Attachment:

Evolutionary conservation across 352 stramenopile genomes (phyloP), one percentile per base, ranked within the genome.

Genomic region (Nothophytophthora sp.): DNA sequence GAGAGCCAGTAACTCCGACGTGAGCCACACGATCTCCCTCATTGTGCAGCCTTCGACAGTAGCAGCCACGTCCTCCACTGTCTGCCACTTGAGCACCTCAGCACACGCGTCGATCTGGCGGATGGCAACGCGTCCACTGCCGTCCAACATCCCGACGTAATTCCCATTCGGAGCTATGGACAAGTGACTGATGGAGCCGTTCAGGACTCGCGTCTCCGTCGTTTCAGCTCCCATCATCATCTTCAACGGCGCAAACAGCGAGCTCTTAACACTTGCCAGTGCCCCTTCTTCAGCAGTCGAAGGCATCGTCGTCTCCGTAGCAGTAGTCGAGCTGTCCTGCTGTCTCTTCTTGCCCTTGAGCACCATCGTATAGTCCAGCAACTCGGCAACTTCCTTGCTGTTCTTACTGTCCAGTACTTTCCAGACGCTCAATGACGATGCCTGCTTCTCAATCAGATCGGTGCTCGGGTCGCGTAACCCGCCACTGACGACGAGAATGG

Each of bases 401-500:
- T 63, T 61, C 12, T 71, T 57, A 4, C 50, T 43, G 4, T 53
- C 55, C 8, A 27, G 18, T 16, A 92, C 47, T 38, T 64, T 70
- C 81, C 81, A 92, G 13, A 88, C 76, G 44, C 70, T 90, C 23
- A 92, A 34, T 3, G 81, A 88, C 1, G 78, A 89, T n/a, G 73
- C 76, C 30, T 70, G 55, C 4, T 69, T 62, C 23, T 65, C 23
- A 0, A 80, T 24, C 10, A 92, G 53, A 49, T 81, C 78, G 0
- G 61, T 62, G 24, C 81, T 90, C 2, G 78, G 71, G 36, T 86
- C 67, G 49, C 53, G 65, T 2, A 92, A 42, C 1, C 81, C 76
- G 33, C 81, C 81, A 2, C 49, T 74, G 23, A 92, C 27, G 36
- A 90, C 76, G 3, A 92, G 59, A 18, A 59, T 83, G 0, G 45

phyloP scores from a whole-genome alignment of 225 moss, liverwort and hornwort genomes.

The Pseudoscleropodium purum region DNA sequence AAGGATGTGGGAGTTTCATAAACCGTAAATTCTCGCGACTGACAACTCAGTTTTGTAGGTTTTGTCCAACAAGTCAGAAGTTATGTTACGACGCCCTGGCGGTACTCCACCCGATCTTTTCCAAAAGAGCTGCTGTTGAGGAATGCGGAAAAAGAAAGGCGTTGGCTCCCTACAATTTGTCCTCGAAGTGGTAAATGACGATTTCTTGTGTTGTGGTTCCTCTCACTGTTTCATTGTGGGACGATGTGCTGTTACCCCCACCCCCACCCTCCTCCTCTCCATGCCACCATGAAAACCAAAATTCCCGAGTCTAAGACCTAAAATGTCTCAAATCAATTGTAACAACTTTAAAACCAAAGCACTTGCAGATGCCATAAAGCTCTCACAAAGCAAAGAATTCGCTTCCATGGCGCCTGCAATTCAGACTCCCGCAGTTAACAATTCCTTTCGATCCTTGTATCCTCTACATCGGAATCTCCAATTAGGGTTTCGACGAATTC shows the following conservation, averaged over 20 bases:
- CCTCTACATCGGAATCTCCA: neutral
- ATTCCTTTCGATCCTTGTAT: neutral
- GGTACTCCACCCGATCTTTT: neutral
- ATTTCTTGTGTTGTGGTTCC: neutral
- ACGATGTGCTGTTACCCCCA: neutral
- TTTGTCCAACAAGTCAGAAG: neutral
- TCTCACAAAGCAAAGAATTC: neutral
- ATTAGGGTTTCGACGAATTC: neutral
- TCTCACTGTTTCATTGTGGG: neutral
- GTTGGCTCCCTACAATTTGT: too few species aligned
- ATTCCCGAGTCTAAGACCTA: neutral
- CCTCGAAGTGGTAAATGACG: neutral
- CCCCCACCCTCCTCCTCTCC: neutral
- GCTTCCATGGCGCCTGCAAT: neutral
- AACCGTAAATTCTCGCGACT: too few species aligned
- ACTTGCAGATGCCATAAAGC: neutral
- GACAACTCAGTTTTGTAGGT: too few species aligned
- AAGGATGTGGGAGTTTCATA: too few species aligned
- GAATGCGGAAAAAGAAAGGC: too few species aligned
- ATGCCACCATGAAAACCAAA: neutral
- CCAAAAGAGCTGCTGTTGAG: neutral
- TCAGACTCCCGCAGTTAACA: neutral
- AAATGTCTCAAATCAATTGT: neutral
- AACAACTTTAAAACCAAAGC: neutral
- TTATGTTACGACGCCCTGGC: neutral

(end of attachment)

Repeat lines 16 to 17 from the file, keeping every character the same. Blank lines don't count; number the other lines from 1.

- CCTCTACATCGGAATCTCCA: neutral
- ATTCCTTTCGATCCTTGTAT: neutral